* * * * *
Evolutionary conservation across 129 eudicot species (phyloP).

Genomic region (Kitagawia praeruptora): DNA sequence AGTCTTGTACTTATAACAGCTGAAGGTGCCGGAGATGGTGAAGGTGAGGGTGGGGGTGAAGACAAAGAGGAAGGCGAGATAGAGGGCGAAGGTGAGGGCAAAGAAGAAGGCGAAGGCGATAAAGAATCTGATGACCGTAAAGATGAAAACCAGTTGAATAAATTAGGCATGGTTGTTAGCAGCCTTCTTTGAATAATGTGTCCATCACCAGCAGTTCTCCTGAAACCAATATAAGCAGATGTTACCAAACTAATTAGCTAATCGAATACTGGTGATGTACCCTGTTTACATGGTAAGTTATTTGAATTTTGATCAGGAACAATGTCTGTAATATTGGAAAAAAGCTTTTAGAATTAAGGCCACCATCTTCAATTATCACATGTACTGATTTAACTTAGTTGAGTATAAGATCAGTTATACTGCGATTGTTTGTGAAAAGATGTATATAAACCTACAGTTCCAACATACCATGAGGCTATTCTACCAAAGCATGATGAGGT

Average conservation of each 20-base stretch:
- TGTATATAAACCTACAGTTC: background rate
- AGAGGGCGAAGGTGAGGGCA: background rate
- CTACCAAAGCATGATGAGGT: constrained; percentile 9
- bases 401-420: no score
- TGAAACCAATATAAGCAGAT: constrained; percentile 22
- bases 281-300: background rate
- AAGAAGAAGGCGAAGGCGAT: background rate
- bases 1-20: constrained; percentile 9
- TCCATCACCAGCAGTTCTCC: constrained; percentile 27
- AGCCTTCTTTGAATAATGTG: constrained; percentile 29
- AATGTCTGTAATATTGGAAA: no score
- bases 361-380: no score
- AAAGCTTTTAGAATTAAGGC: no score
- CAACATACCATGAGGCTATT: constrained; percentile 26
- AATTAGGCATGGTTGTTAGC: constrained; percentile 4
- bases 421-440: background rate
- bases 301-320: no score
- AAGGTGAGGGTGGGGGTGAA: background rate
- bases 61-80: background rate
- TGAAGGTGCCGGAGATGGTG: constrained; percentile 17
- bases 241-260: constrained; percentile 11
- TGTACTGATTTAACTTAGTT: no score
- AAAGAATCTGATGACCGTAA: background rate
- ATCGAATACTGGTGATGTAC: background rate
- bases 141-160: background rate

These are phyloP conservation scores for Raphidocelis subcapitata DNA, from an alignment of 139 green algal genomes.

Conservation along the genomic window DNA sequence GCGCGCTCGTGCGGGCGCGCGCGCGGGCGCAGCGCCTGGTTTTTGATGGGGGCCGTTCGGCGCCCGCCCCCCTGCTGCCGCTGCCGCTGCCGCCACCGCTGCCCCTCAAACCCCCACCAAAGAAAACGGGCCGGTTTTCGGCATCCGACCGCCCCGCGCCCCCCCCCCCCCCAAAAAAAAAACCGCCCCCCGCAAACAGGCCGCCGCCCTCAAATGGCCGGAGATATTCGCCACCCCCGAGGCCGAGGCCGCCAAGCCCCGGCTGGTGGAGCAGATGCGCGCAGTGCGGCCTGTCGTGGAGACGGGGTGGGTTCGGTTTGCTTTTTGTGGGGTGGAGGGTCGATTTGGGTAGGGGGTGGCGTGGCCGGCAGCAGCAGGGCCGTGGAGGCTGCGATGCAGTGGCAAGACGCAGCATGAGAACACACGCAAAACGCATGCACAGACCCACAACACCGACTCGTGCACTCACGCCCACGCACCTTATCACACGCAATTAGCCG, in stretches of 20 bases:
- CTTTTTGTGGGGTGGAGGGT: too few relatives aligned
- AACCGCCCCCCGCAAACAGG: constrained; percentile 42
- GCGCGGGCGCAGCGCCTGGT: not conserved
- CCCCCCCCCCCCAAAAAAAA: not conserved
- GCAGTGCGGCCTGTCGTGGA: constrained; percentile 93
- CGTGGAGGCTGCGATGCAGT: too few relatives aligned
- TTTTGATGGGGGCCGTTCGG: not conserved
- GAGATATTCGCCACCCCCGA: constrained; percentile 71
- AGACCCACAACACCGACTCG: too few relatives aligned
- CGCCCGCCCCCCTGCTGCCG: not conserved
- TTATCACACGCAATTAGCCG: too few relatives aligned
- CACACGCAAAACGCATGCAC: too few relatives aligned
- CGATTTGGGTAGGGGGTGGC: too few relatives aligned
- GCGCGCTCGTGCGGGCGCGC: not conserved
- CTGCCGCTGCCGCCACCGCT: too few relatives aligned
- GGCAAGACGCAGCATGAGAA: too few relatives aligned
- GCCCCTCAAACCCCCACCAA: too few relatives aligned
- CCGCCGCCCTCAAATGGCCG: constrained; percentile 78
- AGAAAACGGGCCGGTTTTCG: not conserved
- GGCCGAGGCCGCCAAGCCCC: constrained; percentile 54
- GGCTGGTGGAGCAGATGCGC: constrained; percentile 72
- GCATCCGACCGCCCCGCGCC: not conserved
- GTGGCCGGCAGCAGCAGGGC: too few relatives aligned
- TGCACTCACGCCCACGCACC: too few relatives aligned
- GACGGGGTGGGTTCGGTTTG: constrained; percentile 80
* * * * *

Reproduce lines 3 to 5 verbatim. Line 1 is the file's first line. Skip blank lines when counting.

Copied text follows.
Average conservation of each 20-base stretch:
- TGTATATAAACCTACAGTTC: background rate
- AGAGGGCGAAGGTGAGGGCA: background rate